10. The virginal conception of Jesus has been and continues to be in many circles an essential truth to affirm to counted among those faithful to the biblical story. Of course, I mean here the virginal conception of Jesus as a literal physical-historical event. Two matters deserve consideration.
a. First, is this teaching essential to the gospel. That is, can the story of Jesus be told be faithfully told without it. The answer has to be no, the story can and is told without this teaching in most of the New Testament! Two of the four gospels don’t have it, nor do Paul or any other New Testament writers. This is not to say they don’t believe in Jesus’ virginal conception. They might not have known about it. We don’t know. But at any rate they can preach the gospel of Jesus without it. So it seems hard to call it essential.
b. But it is essential to Matthew’s and John’s story of Jesus. That means we cannot ignore it or treat it as some primitive superstition that got into these two versions of Jesus’ story on the strength of parallels with pagan stories of heroes with peculiar births. Those parallels are not very strong. The charge of primitive superstition is often a disguised form of what C.S. Lewis called “chronological snobbery” based on our own superstition that these kinds of things simply cannot happen!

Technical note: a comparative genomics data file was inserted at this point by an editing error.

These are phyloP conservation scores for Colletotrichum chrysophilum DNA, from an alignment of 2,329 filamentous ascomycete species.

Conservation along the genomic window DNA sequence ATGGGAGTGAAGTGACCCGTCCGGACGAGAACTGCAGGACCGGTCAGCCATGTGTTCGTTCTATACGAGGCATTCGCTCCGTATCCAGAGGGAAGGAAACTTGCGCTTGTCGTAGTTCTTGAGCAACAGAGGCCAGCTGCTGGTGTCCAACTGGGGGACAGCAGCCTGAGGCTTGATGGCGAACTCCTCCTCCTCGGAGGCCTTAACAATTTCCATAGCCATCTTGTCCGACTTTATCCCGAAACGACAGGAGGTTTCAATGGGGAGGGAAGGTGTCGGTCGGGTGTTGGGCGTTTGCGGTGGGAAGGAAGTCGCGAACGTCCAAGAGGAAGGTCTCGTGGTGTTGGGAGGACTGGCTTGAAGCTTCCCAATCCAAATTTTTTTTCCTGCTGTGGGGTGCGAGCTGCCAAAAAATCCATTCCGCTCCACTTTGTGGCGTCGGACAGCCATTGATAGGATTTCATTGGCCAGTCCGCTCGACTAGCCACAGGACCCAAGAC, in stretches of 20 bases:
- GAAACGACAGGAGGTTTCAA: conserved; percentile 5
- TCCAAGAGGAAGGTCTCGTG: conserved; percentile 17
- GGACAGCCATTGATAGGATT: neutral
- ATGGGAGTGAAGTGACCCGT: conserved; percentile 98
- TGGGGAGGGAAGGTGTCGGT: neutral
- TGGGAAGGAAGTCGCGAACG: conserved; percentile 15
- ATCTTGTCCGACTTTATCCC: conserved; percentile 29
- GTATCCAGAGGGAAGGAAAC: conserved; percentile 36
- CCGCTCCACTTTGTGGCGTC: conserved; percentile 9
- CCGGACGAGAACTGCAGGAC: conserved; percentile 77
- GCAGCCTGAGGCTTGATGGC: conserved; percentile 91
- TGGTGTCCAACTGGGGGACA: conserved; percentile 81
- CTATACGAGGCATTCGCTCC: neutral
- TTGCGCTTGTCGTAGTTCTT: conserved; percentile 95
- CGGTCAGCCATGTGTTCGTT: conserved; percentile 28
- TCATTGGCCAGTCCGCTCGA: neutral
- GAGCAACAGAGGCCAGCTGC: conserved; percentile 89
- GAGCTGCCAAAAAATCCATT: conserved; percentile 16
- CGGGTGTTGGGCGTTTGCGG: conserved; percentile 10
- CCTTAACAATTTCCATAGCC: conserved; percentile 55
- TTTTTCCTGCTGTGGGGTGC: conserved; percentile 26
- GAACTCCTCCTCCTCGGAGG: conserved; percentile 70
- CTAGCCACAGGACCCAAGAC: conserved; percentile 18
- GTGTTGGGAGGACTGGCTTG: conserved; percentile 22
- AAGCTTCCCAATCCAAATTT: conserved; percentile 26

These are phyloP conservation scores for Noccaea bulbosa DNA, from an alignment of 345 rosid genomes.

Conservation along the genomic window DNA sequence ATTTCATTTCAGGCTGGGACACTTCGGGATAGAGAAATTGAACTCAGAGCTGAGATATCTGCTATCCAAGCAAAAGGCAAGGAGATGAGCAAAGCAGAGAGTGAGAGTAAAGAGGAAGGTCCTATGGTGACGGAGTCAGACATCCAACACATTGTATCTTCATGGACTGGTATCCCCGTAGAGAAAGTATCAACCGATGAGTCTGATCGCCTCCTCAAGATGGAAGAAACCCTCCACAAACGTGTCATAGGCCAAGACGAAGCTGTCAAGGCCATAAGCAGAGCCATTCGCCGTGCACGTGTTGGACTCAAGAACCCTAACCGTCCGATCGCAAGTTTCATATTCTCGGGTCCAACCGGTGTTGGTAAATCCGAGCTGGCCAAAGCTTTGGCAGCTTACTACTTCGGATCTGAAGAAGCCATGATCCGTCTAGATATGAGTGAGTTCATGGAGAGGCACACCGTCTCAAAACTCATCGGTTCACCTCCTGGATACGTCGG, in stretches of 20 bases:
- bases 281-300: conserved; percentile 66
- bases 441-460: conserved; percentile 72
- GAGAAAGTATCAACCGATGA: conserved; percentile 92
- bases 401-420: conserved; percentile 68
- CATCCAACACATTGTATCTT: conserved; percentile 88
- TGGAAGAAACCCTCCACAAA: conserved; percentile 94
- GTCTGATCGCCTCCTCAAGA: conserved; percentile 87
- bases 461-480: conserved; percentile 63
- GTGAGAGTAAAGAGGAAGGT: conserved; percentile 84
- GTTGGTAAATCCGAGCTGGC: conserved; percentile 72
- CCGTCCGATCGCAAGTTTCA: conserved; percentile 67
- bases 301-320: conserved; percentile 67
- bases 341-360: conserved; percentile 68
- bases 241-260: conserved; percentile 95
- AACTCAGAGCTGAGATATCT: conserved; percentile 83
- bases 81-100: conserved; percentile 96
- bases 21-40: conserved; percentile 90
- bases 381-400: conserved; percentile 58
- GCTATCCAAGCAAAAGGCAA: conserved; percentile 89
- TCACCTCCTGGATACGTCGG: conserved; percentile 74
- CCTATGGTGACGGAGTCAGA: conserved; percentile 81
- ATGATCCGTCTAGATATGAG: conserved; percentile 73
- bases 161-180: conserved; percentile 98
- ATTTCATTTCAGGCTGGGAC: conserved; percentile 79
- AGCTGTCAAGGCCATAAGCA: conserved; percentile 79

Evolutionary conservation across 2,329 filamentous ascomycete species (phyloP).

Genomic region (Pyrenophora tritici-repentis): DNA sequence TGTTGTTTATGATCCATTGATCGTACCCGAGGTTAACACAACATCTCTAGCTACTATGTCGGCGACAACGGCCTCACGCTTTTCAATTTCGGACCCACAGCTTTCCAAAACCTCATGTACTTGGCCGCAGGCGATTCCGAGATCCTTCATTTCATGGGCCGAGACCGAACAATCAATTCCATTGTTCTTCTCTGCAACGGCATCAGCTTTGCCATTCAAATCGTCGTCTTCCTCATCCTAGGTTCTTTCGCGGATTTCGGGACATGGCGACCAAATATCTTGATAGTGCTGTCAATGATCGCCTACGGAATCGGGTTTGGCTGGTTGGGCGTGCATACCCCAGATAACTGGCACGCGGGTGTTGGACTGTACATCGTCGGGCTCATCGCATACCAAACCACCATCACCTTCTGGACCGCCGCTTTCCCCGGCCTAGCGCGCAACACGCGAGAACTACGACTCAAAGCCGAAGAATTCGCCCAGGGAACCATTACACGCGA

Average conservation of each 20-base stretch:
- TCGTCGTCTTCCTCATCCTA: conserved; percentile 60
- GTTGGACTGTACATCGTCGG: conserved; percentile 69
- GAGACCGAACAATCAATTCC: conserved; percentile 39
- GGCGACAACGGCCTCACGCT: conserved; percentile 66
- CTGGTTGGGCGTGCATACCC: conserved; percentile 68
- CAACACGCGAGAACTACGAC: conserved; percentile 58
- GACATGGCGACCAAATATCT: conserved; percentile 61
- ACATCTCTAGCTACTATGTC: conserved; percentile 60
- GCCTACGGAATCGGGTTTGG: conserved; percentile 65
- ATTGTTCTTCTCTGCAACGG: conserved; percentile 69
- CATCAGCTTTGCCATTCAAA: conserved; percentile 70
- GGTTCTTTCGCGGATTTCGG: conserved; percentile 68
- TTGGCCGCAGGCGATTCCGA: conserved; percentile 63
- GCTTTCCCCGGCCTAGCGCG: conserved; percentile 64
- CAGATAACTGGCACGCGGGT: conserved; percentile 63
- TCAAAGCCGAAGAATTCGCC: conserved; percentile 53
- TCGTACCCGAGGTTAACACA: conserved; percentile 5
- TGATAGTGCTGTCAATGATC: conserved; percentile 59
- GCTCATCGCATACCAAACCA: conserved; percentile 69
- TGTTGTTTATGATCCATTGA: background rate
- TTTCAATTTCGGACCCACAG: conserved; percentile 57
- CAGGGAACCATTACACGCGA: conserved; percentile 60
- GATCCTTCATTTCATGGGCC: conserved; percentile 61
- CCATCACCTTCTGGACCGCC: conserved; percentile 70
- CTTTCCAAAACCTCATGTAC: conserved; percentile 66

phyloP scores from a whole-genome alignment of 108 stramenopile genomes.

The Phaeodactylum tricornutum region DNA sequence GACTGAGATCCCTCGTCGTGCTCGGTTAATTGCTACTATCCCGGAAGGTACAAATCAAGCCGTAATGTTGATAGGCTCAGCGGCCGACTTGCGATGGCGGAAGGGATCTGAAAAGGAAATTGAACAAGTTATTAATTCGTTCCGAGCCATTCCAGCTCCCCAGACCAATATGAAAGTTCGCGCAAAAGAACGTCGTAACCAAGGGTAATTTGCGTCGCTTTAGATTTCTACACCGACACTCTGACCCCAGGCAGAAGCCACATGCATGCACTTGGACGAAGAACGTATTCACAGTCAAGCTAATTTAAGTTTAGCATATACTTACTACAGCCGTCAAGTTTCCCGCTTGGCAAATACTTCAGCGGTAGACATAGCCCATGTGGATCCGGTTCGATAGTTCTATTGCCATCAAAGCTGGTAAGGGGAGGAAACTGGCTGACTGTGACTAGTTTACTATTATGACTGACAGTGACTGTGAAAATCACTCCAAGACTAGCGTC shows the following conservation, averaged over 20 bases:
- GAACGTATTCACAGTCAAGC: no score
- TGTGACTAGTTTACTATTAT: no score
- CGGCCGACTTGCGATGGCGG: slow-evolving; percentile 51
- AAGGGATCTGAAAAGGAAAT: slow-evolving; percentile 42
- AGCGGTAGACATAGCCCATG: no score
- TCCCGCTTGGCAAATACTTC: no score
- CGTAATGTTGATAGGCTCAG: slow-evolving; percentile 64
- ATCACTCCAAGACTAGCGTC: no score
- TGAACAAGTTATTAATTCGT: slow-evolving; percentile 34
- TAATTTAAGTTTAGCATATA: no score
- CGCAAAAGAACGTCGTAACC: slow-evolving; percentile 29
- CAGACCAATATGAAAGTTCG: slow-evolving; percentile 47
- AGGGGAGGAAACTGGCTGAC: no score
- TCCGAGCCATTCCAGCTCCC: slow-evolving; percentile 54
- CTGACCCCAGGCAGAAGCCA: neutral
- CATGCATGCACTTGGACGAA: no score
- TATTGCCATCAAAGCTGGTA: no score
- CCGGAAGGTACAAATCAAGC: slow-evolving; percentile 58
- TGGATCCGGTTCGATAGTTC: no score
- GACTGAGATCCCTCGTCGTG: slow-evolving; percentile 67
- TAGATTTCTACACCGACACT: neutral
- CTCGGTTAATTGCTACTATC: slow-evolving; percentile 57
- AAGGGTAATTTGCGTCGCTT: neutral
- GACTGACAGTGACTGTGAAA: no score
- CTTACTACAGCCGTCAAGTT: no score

c. So, again, we have to grapple with the meaning of this biblical testimony to Christ. It’s not, I don’t believe, a litmus test for orthodoxy but neither is it unimportant. So what can we say about it. It seems appropriate to me to take it as a real event but also possible to take it as a symbolic account of the significance of Jesus. This is not something we should fight over. If all four gospels had the story (like the resurrection) or Paul or other New Testament writers used it the situation might be different.
d. It seems possible to me to work toward an affirmation of Jesus that carries the meaning of these stories (in concert with what the rest of the New Testament says about him) yet allow each other the freedom to determine how best to read these accounts. The PCUSA’s A Declaration of Faith offers just such an affirmation:
“We affirm that Jesus was born of woman as is every child, yet born of God's power as was no other child. In the person and work of Jesus, God himself and a human life are united but not confused, distinguished but not separated. The coming of Jesus was itself the coming of God's promised rule. Through his birth, life, death, and resurrection, he brings about the relationship between God and humanity that God always intended.” (ch.4, par.1)